Tuesday, April 05, 2005

Bits and pieces

Before I forget, here are some bits and pieces that I picked up over the weekend:


If you want to read about how you can spend thirty years trying to get a book into print, and eventually succeed, click here for Paul Clayton's account.

New self-publishing option

Publishing News ran a piece about Susanne McDadd's Publishing Services company. McDadd has had a bumpy ride in publishing, but has doubtless learnt much along the way. She is a former non-fiction director of Faber, and was a founder of Metro Publishing; that firm was eventually sold to John Blake. Now she runs a company which offers a range of valuable services for small publishers and authors.

Anyone who has a book which they would like to see in print should take a close look at this option. I say book, rather than novel, because the company specialises in non-fiction. There is much valuable, and free, advice on this site and it would repay study. All in all, it seems to be one of the best self-publishing possibilities that I have come across, but I get the definite impression that they are looking for writers with a professional approach; out-and-out amateurs and dreamers would, I suspect, be given a polite but brisk brush-off.

Daily Mail self-publishing offer

On Saturday morning I found myself in a coffee shop where there was a copy of the Daily Mail's Weekend section. This included the second in a series of three articles on how to write your own blockbuster, or some such title. The article does not seem to be posted on the Mail's web site, but you aren't missing much because it was pretty feeble. However, the article did repeat the Mail's offer to print some copies of your book for you. The details of that offer are available online: click here.

Unlike the company mentioned immediately above, the Daily Mail offer seems to me to be aimed very firmly at complete amateurs who know nothing at all about how to get into print. The instructions on how to prepare your digital file for the printer seem to me to be likely to lead to endless confusion, correspondence, and unhappiness. And why the Mail is bothering I really don't know. Presumably someone in their marketing department has noticed that there were 46,000 entries for Richard & Judy's recent competition for would-be novelists, and has decided that there is some benefit to be had from making offers to this group.

I wouldn't go that way myself, but I thought you ought to know.

Million Writers Award

The winner of the Million Writers Award, which I wrote about on 24 February, has now been announced. It is Alicia Gifford's Toggling the Switch. You can read the winning story, and the nine runners-up, on the storySouth web site.

Blogger hits big-time!

Or so Publishing News would have us believe. PN tells us that Gollancz editorial director Simon Spanton 'has plucked 26-year-old Scott Lynch from obscurity, launching him to potential stardom.'

This, it turns out, is just a grandiose way of telling us that Spanton has read some of Lynch's novel in progress, on Lynch's blog , and has put the guy under contract. To be precise, Spanton has signed him up for four books -- no doubt with some get-out clauses which we are not told about.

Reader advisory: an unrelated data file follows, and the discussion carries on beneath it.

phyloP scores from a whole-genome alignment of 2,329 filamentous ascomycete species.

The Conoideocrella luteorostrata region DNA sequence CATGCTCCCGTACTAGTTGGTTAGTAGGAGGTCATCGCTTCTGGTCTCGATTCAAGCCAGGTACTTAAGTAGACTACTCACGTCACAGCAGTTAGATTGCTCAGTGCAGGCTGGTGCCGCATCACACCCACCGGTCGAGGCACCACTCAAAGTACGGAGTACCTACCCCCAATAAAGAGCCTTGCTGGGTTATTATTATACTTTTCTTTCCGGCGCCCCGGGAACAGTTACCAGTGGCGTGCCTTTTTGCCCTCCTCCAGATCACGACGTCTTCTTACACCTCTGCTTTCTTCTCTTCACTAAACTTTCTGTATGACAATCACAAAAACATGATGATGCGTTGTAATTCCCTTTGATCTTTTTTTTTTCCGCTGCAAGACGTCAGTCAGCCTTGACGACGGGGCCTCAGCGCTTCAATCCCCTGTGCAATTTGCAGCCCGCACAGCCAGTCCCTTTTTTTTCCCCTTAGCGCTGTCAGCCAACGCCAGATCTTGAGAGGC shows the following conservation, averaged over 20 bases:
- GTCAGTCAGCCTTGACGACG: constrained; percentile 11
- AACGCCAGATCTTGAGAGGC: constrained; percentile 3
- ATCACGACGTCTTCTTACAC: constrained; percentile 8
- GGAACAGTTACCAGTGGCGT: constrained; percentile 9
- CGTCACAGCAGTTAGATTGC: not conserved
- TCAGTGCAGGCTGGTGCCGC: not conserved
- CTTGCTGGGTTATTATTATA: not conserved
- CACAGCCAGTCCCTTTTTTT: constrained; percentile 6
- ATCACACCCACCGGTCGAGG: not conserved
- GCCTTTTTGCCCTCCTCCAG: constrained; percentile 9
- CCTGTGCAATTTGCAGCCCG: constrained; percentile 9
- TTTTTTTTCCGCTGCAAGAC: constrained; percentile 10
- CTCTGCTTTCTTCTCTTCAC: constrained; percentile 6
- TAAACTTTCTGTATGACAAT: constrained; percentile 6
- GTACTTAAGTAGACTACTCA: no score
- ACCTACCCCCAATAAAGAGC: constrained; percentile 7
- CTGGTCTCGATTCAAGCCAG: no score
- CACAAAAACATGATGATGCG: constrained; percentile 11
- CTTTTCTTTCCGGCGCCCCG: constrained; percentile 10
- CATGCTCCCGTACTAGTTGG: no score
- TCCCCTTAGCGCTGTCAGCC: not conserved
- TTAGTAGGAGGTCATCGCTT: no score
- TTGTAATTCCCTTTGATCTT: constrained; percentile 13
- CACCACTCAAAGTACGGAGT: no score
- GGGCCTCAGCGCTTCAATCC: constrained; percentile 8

(By the way, Lynch's blog, Newbie writes a novel, does not seem to have been updated for the best part of a year. Perhaps because he's been too busy writing for Spanton. Or perhaps he's migrated it somewhere else. )

Scott Lynch's first book The Lies of Locke Lamora, will be published in January 2006. 'It is going to be a big book for us,' says Spanton.

Well, maybe. And then again, maybe not. Sometimes these things happen, and sometimes they don't. As I've said many times before, good luck to all involved; I wish them well.

Another small publisher

Before we leave the subject of small publishers and opportunities for new writers and self-publishers, you may care to take a look at the Black Fountain web site. Don't get too excited, because this publisher is not open to submissions at the moment. However, the site does contain a lot of good sense for those who are looking for a home for their ms, and offers some useful links.


Andrew said...

Re: Paul Clayton's comment that "from the writing to the publishing—thirty years! Was it worth the wait? You're damn right it was."

I now take medications for this, but even they don't help much. I figured it out, though--I'm passing on my writing to my wife and then my son to get published under their names if need be. I figure that gives me roughly 70 more years.

Bill Peschel said...

This has happened before. John Scalzi had published one book on-line ("Agent to the Stars", soon to be published in a special edition), then did the same for "Old Man's War." Tor picked up the book after a few chapters were posted and has been out in hardback for about four months.

Of course, John's a pro writer who freelances for businesses and has written books before, but this was his first fiction sale.